It was difficult to find optimism among Monadnock Region voters at the polls Tuesday that the election would propel the nation forward and that healing would begin. Many voters said regardless who won, they feared the day after the election would be like the day before — more shouting, little listening, more digging in and retreating to their own political corners. Compromise and unity seemed a distant prospect, even in the Monadnock Region, where political differences historically may be tart but are generally respectful.

“I think those days are over,” said Lenny Schwartz, a junior at Franklin Pierce University who voted at the Rindge Memorial School. “Sadly, I really think so. There’s too much division, too much hatred. Tomorrow could be bad, no matter who wins.”

That tension was aptly represented near the doorway to the poll entrance in Rindge. There, supporters of Democratic and Republican candidates stood next to each other, separated by only a few yards. It might as well have been a chasm.

“I think the Democrats are going to riot. Sorry, just the way I feel,” said John, a Republican, who wouldn’t give his last name.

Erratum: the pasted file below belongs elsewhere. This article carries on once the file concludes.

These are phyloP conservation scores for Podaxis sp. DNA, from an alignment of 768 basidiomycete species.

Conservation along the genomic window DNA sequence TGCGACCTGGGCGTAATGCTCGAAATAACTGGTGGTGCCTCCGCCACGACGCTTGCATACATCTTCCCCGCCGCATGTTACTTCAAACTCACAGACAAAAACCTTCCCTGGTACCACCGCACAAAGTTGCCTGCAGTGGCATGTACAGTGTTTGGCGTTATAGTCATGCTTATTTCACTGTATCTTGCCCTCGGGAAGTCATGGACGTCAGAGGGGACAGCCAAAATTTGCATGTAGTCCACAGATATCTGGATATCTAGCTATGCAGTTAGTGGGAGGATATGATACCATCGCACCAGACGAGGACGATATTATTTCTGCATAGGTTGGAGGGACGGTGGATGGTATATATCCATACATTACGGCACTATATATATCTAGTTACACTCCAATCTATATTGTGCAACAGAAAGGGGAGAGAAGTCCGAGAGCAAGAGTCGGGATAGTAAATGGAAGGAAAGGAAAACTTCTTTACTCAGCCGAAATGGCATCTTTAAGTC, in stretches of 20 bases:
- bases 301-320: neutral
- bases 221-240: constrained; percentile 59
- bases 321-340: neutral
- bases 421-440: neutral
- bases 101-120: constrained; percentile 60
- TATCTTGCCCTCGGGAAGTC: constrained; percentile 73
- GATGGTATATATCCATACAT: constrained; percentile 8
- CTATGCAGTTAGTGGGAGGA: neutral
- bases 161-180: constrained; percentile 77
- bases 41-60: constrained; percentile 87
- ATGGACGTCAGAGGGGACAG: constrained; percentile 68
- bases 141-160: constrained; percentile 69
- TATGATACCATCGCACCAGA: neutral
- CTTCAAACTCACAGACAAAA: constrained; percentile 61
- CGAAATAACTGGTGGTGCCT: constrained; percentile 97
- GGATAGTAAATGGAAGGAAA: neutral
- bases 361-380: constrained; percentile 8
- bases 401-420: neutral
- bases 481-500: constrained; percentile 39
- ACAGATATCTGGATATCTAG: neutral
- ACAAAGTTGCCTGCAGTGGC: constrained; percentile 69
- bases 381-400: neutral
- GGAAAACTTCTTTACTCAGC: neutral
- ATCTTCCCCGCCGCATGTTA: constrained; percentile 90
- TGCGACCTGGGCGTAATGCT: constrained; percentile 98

He said his disdain for Democrats began when Bill Clinton was president and involved an experience he had while in Beirut though he didn’t elaborate. But he wasn’t shy in offering his opinion about Democrats and gave a grim forecast of the two sides ever coming together. “Biden has done nothing for 47 years,” he said while others around him nodded. “They’re just terrible.”

Standing nearby, Joe Biden supporter Jeff Dickler, head of the Rindge Democratic Committee, said the animosity between the parties was becoming like the Crips and the Bloods gangs.

“So many people seem to have so much bitterness. … It’s like the Second Amendment gives them a right to revolt,” Dickler said. “Trump did this. I’m 74. I lost three-quarters of my family to the Holocaust and I look at that and I see the same kind of attitudes here. I’m really scared.”

In nearby Fitzwilliam, a group of Trump supporters outside the town hall said they can’t stand Biden and the Democrats. “I don’t understand how anybody in their right mind can vote for this (Democratic) ticket,” a Trump supporter said. “There’s no bridging the gap.”

Several others in Fitzwilliam said they would have a hard time accepting a Trump defeat. One woman said, when Trump wins, “I hope he steps up the ante against the Democrats. He’s been accomplishing so much and is as open and transparent as possible.”